When Utah Sheriff Marty Gleave came across some drivers Saturday morning trying to rescue a man from the roof of his car submerged in the Sevier River, he didn’t have any of the usual rescue gear in his truck, KSTU reports.
So he grabbed his lasso, KSL-TV reported.
“I had some ropes in the back of my truck and I got one of those and went out and throwed it around him,” Gleave said. “We snugged it up tight under his arms and had him hang onto it and then we were able to pull him through the water to get him to the bank.”
The stranded driver, who had crashed into the river off Highway 89 about 11:30 p.m. Friday and spent the night on the roof of his vehicle awaiting rescue, was hospitalized with hypothermia but later released, KJZZ reported.
The man had swerved to avoid an elk, KSTU reported.
The man climbed out of his sunroof as the car floated about 100 yards downriver, coming to rest against a rock, KJZZ reported. A passer-by discovered him about 6:50 a.m. Saturday.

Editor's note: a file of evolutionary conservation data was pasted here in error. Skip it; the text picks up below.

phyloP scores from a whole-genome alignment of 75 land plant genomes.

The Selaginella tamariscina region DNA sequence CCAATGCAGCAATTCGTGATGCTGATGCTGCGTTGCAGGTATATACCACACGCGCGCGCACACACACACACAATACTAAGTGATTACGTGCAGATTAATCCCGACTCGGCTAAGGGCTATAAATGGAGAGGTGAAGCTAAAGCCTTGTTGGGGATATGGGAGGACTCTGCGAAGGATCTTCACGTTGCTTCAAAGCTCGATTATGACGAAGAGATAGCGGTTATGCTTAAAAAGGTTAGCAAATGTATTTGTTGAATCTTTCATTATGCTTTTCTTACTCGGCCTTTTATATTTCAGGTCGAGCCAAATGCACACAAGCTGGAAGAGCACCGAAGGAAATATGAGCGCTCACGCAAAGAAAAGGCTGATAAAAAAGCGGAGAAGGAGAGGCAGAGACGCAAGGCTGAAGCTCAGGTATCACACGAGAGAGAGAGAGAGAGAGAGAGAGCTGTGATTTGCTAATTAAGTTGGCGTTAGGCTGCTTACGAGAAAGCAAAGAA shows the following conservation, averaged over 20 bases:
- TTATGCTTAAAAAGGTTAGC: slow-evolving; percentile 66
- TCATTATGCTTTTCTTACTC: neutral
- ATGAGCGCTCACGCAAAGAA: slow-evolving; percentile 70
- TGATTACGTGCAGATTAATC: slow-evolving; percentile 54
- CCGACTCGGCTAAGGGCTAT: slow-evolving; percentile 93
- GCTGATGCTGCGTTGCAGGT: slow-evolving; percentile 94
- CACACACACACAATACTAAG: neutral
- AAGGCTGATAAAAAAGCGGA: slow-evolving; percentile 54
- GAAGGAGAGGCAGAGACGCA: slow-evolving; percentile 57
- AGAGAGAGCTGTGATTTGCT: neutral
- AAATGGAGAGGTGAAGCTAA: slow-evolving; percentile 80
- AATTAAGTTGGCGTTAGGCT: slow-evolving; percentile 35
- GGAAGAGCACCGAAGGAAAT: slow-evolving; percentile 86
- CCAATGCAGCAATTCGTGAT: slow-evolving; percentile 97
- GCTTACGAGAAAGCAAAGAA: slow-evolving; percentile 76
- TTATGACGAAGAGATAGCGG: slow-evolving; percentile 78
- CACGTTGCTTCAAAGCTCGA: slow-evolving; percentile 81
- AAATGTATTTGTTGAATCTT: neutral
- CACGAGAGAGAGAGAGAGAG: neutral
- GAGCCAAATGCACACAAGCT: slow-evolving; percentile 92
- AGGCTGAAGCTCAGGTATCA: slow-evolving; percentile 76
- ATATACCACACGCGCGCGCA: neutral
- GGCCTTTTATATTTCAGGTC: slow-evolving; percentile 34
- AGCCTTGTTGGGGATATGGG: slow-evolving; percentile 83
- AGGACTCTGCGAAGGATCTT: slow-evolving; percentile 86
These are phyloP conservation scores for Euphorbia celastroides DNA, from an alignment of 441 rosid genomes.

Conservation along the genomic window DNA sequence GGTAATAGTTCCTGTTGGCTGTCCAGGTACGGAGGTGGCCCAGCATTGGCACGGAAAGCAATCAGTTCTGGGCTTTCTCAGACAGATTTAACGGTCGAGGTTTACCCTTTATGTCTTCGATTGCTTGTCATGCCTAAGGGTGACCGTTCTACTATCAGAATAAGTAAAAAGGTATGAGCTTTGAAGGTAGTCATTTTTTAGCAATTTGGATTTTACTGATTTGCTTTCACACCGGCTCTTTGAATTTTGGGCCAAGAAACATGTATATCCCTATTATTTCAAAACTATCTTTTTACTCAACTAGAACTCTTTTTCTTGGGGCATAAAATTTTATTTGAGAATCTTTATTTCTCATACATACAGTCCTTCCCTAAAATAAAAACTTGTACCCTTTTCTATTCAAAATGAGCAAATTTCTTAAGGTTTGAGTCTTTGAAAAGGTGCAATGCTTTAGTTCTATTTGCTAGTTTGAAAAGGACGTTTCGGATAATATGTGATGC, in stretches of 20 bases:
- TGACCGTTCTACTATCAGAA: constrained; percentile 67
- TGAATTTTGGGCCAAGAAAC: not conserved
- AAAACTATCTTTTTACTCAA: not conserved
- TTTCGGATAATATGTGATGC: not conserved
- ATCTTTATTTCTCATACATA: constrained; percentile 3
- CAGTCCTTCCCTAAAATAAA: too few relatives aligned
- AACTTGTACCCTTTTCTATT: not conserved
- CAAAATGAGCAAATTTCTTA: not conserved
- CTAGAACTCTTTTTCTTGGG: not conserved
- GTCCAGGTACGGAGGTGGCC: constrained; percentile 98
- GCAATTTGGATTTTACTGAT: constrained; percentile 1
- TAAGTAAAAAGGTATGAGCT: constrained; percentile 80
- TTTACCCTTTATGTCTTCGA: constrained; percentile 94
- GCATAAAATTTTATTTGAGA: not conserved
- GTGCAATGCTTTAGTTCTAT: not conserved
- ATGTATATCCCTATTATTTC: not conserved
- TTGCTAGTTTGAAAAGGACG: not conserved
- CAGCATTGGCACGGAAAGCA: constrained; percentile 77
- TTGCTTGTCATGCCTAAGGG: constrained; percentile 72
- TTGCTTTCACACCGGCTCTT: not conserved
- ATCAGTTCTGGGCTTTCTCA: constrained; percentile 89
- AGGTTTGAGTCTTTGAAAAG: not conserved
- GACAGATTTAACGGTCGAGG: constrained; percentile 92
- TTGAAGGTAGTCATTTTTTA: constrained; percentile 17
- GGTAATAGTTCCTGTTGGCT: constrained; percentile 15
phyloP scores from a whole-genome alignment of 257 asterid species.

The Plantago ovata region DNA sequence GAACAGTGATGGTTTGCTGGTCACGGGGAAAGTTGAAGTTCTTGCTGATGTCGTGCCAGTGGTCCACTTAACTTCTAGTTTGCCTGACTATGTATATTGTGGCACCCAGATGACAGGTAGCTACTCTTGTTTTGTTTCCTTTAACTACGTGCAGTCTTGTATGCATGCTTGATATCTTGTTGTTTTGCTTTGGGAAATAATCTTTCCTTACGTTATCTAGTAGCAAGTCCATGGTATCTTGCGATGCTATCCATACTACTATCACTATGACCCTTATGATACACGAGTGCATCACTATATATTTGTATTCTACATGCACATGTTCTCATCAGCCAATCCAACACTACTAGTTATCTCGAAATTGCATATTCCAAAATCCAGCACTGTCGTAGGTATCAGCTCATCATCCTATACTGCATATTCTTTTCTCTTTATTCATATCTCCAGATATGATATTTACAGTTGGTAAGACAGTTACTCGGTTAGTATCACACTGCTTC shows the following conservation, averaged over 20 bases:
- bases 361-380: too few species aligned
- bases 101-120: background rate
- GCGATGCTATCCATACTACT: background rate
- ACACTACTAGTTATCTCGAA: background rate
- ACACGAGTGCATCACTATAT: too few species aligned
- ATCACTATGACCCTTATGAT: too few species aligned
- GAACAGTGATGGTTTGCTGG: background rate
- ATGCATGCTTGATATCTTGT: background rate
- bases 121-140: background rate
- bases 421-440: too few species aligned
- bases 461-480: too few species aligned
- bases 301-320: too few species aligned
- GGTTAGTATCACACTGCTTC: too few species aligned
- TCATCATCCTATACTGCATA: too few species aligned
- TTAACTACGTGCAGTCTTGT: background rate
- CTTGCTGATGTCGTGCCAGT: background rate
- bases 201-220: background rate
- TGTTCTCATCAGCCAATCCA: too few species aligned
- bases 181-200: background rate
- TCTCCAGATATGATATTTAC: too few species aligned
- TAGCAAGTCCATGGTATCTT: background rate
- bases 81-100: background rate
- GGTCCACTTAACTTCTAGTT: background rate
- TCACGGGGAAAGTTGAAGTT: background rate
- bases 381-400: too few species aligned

By the time Gleave arrived a few minutes later, other drivers had stopped to try to help the man and call a rescue team, but the Piute County sheriff decided the situation was too precarious to wait, KSL-TV reported.
“Most of the time we go on a call here, we have to improvise because we’re so short-handed and so rural that sometimes you make do with what you got,” Gleave said, according to the station.
Gleave, who has served as sheriff for 24 years, says it’s the first time he’s used a lariat in the line of duty, KSTU reported.
“I don’t know why I’d be getting all the credit, honestly,” Gleave said, according to the station. “There was a lot of people, good people, Samaritans ... here helping.”
Friend Darin Bushman posted about the incident on Facebook, calling Gleave a “stud cowboy sheriff” in a post raising money for the Utah Sheriff’s Association, tagging the post #nottextbook.